Depending on how you look at things, we either got a lovely extended fall or were robbed of primo skiing due to unseasonably warm weather. If your thinking falls into the latter camp, you'll be glad to know that resorts are finally opening – and offering more than ever this year.
In this year's edition of Edge, our snow-activities guide to resorts in Colorado, we've told you about what’s new at every major ski area in the state, must-do experiences and insider tips. We’ve also done our own tireless research all over the state and reached out to some experts for suggestions on how to make the most of it all, whether you’re looking to drop some coin for something special or just trying to get by as a dirtbag ski bum like the rest of us. We'll roll those out at resorts open, like Steamboat Ski Resort, which opened Wednesday, November 23.
STEAMBOAT SKI RESORT
November 23 is opening day at Steamboat, and by longstanding tradition, it’s also Scholarship Day with discounted lift tickets benefiting the Steamboat Springs Winter Sports Club Scholarship Fund. Improvements on the mountain include a new detachable high-speed quad Elkhead chairlift serving Steamboat’s popular Priest Creek and Sunshine zone; it replaces one of the last fixed-grip lifts at the ski area.
Don’t come all the way to Steamboat Springs only to skip the actual hot springs, nature’s perfect corrective after pounding powder. “Strawberry [Park] Hot Springs is famous worldwide, rustic, and the best way to recover from a day on the slopes,” says Steamboat spokeswoman Loryn Kasten. The road there can be tricky in winter, so call 970-879-4688 or visit thehotspringsshuttle.com to leave the driving to someone else. Step it up a notch by booking a poolside massage or Watsu aquatic therapy session at strawberryhotsprings.com. Old Town Hot Springs, at the edge of downtown Steamboat Springs, is also worth a soak.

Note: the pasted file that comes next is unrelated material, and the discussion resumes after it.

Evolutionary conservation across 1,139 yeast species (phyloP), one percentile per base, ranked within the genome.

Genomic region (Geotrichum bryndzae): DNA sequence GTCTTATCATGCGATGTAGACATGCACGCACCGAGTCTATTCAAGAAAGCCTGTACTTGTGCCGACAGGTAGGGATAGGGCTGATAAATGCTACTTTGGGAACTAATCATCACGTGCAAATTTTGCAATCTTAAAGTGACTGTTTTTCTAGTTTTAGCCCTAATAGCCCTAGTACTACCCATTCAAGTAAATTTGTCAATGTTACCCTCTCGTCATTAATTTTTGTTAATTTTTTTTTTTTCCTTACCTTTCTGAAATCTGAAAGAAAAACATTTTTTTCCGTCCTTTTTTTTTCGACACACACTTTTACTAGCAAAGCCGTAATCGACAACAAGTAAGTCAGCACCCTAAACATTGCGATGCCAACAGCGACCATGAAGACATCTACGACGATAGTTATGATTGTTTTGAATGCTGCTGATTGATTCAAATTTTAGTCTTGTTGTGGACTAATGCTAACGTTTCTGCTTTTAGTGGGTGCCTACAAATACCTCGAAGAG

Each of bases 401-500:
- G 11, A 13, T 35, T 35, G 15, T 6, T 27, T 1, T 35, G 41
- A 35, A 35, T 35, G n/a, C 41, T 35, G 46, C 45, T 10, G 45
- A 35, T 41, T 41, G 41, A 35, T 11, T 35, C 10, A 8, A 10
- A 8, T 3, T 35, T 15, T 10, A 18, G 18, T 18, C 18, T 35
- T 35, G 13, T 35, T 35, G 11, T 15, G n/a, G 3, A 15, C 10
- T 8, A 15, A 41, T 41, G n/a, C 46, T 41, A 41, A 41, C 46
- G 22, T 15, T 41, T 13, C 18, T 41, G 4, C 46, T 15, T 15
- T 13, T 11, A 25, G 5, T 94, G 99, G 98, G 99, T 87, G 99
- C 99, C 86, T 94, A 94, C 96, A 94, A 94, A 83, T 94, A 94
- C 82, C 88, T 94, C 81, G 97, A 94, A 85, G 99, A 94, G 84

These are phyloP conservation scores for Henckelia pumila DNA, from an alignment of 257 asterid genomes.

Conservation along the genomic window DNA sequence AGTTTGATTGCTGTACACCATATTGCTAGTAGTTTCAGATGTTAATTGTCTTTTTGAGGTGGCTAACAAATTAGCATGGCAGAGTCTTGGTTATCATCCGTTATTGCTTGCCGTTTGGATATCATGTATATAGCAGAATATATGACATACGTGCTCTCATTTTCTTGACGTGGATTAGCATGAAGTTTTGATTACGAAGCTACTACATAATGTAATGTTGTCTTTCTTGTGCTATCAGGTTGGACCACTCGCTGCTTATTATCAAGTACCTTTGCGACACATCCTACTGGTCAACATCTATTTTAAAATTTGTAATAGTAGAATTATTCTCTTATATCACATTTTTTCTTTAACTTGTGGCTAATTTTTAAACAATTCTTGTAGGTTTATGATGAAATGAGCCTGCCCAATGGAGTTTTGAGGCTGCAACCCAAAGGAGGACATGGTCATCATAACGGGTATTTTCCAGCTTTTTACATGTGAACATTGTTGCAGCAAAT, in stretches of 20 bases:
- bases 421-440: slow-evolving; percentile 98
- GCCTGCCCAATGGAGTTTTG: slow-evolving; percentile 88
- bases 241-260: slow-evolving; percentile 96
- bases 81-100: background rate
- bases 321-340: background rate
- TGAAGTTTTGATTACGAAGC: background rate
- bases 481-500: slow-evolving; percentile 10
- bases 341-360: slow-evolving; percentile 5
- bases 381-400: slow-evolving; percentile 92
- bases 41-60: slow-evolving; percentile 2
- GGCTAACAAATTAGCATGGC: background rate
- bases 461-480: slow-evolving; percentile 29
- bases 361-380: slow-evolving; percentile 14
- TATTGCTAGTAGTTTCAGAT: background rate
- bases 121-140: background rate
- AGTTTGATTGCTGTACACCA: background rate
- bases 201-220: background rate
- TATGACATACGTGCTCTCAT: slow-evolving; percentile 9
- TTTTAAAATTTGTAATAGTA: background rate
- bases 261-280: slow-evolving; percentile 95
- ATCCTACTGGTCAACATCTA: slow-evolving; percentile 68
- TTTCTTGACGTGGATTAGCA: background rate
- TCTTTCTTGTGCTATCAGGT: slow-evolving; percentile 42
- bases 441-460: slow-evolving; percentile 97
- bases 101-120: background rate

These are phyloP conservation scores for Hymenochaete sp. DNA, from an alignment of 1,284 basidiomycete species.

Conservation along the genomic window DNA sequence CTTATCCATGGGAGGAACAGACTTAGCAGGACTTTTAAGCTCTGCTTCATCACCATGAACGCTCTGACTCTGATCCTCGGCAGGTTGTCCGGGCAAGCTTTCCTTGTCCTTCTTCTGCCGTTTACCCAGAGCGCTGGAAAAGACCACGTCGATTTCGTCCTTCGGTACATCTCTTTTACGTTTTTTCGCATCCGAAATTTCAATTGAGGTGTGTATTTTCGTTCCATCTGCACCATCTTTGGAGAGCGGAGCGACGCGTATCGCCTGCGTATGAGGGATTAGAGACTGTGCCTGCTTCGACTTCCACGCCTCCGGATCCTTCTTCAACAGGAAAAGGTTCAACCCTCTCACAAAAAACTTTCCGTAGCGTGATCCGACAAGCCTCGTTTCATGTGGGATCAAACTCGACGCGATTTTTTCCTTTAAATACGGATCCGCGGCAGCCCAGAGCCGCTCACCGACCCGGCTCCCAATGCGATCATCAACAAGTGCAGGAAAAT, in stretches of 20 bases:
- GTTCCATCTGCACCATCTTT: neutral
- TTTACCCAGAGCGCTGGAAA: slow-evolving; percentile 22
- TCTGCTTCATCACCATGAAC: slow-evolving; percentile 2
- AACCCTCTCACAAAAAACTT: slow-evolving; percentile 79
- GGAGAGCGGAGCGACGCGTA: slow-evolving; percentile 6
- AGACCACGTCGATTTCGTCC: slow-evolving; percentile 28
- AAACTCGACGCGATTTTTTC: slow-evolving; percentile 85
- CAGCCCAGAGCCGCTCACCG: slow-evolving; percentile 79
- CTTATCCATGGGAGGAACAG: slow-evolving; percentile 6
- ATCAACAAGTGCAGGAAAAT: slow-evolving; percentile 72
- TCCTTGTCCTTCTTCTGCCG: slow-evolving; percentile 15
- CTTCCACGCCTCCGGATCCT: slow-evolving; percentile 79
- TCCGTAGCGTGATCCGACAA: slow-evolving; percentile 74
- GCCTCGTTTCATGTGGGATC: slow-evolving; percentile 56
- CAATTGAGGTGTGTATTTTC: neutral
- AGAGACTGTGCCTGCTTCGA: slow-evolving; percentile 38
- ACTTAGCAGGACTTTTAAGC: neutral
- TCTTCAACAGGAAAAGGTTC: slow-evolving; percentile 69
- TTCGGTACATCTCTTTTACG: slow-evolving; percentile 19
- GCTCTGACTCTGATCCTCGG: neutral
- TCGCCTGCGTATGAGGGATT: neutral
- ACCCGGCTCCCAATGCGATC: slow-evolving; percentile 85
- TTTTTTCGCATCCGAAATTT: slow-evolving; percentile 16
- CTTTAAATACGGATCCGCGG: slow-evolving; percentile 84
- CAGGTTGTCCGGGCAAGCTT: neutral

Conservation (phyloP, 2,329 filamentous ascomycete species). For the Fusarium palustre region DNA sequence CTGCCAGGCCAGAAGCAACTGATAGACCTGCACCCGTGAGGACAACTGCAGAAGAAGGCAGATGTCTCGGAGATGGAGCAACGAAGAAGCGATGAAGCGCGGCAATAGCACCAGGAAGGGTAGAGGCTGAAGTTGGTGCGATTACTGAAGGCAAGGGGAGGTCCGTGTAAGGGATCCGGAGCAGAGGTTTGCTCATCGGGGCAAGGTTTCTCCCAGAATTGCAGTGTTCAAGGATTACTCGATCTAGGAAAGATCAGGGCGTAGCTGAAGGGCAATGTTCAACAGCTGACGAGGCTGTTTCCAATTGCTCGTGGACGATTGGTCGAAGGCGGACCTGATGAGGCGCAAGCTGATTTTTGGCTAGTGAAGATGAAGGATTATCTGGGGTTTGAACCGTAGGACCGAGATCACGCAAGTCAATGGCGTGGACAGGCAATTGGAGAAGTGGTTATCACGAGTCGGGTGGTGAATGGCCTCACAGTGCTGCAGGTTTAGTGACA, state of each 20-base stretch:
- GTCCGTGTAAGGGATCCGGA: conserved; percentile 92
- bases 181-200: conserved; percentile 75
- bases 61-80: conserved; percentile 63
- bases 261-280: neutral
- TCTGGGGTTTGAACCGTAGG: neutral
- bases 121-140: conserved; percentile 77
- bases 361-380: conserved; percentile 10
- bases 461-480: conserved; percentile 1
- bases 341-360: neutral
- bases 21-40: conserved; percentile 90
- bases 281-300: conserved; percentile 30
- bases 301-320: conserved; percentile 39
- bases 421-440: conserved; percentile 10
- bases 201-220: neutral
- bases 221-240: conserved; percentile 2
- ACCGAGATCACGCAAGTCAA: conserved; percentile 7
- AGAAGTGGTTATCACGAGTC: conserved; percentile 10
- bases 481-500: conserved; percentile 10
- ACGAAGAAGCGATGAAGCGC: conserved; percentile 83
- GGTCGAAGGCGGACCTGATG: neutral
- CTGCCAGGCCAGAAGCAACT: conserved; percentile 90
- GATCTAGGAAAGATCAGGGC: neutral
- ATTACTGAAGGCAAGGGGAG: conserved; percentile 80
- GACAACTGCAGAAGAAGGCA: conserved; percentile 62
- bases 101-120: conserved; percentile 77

Expand your winter-sports horizons with Grizzle-T Dog & Sled Works, where you’ll learn to drive your own team of Alaskan huskies and get a glorious view of the Yampa Valley. Tours are $175 per adult; call 970-870-1782 or visit steamboatdogsledding.com to book. You should also try Nordic skiing at Howelsen Hill, a small ski area operated by the city. And don’t miss quirky spectator-friendly events like the College Mascot Stampede (December 16-17), Cowboy Downhill (January 15-16) and the 104th annual Steamboat Springs Winter Carnival (February 8-12).
While you’ll find plenty of powder in-bounds at the resort, true snow chasers will also want to spend a day with the Steamboat Powdercats, a local operation offering full-day tours at $600 per person, as well as private tours, alpenglow sunset tours, and even full-moon night-skiing tours. Call 800-288-0543 or visit steamboatpowdercats.com to book.
Ski bum tips:
Stay at the Rabbit Ears Motel, and buy discounted tickets for Old Town Hot Springs, right across the street, when you check in. “It’s the best location in town, with the lowest price,” Kasten says. “Right downtown, on the bus line, walking distance to great bars and restaurants, plus rooms have lots of extra sleeping space to pack the friends in.” Call 970-879-1150 or visit rabbitearsmotel.com to book.
“Steamboat is becoming a hub for craft breweries,” says Kasten. “Butcherknife Brewing, Storm Peak Brewing and Mahogany Ridge are joined by the newest brewery, Mountain Tap, offering more than forty made-on-location microbrews under the direction of master brewers. Roughly 2,500 gallons of beer are handcrafted a month in Steamboat Springs and feature everything from favorite light ale to dark brews, often with unique local twists. When you’re this close to the Continental Divide, the water is clean, fresh and unspoiled. Can’t decide which one to go to? Hit up the BARley, serving thirty beers on tap, 28 of them Colorado crafts, and Colorado spirits.”